petition and any attached exhibits." Id.
(internal citation omitted). A court may consider material
from the record of the state habeas proceeding, including
affidavits and evidence presented at trial, "without
having to convert the Rule 12(b)(6) motion to one for summary
judgment under Rule 56(b)." Id. "Moreover,
a federal court may consider matters of public record such as
documents from prior state court proceedings in conjunction
with a Rule 12(b)(6) motion." Id.
survive a motion to dismiss, a complaint must contain
sufficient factual information "to state a claim to
relief that is plausible on its face." Brooks,
2015 WL 1737993, at *4 (quoting Bell Atlantic v.
Twombly, 550 U.S. 544, 570 (2007)). "Determining
whether a complaint states a plausible claim for relief [is]
... a context-specific task that requires the reviewing court
to draw on its judicial experience and common sense."
Id. (quoting Ashcroft v. Iqbal, 556 U.S.
662, 663-64 (2009)). In evaluating a Motion to Dismiss, the
Court must determine whether the petitioner "came
forward with sufficient evidence to survive the
Commonwealth's dispositive motion [to dismiss] and
advance his claim for a merits determination."
Walker, 589 F.3d at 139.
Petition for Habeas Relief
Antiterrorism and Effective Death Penalty Act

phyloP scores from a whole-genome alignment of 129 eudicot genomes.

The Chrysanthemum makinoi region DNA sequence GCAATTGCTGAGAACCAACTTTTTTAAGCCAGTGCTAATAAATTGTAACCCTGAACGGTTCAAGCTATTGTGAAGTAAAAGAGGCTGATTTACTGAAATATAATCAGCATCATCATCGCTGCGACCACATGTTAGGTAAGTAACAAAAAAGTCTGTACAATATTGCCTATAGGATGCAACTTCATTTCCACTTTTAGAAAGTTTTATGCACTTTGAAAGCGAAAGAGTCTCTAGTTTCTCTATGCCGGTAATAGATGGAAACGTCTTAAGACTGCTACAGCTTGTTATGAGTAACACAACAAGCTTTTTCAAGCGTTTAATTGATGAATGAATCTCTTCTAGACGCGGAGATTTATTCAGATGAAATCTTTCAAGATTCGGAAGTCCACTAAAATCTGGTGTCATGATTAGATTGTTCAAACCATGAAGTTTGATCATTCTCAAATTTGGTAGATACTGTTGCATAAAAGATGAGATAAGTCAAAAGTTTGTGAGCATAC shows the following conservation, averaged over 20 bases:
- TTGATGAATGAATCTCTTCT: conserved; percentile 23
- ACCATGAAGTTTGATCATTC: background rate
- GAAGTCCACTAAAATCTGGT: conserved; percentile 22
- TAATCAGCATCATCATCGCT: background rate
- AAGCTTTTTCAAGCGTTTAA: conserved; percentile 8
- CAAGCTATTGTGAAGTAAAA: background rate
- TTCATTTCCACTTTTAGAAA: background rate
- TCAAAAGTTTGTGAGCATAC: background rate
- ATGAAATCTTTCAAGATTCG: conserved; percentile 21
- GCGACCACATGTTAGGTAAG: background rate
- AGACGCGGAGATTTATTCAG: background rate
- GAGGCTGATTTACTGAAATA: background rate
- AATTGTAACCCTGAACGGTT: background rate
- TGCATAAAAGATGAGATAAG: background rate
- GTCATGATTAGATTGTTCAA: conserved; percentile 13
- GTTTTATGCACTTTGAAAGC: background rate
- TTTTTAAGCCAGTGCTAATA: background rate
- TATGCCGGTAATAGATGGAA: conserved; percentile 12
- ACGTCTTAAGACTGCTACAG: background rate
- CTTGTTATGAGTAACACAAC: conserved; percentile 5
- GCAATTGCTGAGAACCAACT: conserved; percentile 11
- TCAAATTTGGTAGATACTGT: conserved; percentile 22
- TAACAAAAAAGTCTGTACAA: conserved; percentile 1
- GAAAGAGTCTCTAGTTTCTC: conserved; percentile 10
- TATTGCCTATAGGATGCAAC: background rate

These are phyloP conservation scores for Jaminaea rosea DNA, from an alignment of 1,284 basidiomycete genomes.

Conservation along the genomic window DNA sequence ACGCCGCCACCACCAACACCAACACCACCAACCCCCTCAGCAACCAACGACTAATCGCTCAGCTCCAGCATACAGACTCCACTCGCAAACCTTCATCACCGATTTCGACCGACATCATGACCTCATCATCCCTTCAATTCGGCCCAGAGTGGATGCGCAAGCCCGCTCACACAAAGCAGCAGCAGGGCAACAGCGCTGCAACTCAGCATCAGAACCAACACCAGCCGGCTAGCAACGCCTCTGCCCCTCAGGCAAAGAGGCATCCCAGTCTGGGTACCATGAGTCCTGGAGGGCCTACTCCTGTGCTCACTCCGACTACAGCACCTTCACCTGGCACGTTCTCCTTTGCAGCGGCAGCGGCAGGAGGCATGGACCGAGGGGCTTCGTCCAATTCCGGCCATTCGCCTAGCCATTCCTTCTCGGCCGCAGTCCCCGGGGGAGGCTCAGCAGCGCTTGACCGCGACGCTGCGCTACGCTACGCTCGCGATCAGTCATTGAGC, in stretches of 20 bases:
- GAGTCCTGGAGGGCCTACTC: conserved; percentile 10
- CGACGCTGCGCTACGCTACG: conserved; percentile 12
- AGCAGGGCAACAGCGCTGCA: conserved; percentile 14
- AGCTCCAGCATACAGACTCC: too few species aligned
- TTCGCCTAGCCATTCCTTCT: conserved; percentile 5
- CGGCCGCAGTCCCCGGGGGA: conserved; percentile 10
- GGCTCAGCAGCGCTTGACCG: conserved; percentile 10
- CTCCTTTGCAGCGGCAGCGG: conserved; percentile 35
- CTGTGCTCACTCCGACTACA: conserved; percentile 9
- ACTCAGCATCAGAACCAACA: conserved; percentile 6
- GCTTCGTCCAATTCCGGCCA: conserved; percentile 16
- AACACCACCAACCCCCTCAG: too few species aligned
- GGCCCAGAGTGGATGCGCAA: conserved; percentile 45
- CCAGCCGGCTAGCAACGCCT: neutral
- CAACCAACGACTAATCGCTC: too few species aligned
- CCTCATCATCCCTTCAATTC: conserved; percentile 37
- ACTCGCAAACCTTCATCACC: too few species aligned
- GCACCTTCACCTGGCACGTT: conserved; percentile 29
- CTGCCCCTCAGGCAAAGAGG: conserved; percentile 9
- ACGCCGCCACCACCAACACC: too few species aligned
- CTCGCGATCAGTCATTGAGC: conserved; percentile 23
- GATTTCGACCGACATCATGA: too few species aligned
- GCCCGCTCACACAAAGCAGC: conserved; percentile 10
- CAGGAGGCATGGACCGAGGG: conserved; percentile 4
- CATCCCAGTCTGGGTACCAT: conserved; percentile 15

("AEDPA") governs this Court's consideration of
a state prisoner's petition for writ of habeas corpus.
Richardson v. Branker, 668 F.3d 128, 138 (4th Cir.
2012). This Court's decision is also guided by Supreme
Court precedent-Miller v. Alabama, 132 S.Ct. 2455
(2012) and Montgomery v. Louisiana, 136 S.Ct. 718
(2016)-concerning the constitutionality of life imprisonment
without parole for juvenile homicide offenders.
Antiterrorism and Effective Death Penalty
AEDPA standard mandates that a writ of habeas corpus
"shall not be granted" for any claim that was
adjudicated on the merits in a state court proceeding unless
the state court's adjudication was: (1) "contrary
to, or involved an unreasonable application of, clearly
established Federal law, as determined by the Supreme Court
of the United States;" or (2) "based on an
unreasonable determination of the facts in light of the
evidence presented in the State court proceeding." 28
U.S.C. § 2254(d) (2015). "A state-court decision is
contrary to [the Supreme Court's] clearly established
precedents if it applies a rule that contradicts the
governing law set forth in [the Supreme Court's] cases,
or if it confronts a set of facts that is materially
indistinguishable from a decision of [the Supreme Court] but
reaches a different result." Brown v. Payton,
544 U.S. 133, 141 (2005).
the fundamental notions of state sovereignty, the "AEDPA
restricts [the] intrusion of state sovereignty by limiting
the federal courts' power to issue a writ to exceptional
circumstances, thereby helping to ensure that state
proceedings are the central process, not just a preliminary
step for a later federal habeas proceeding."
Richardson, 668 F.3d at 138 (internal citation
omitted). This Court is "mindful that 'state courts
are the principal forum for asserting constitutional
challenges to state convictions, ' that habeas corpus
proceedings are a 'guard against extreme malfunctions in
the state criminal justice systems, not a substitute for
ordinary error correction through appeal, ' and that a
federal court may only issue the writ if 'there is no
possibility fairminded jurists could ...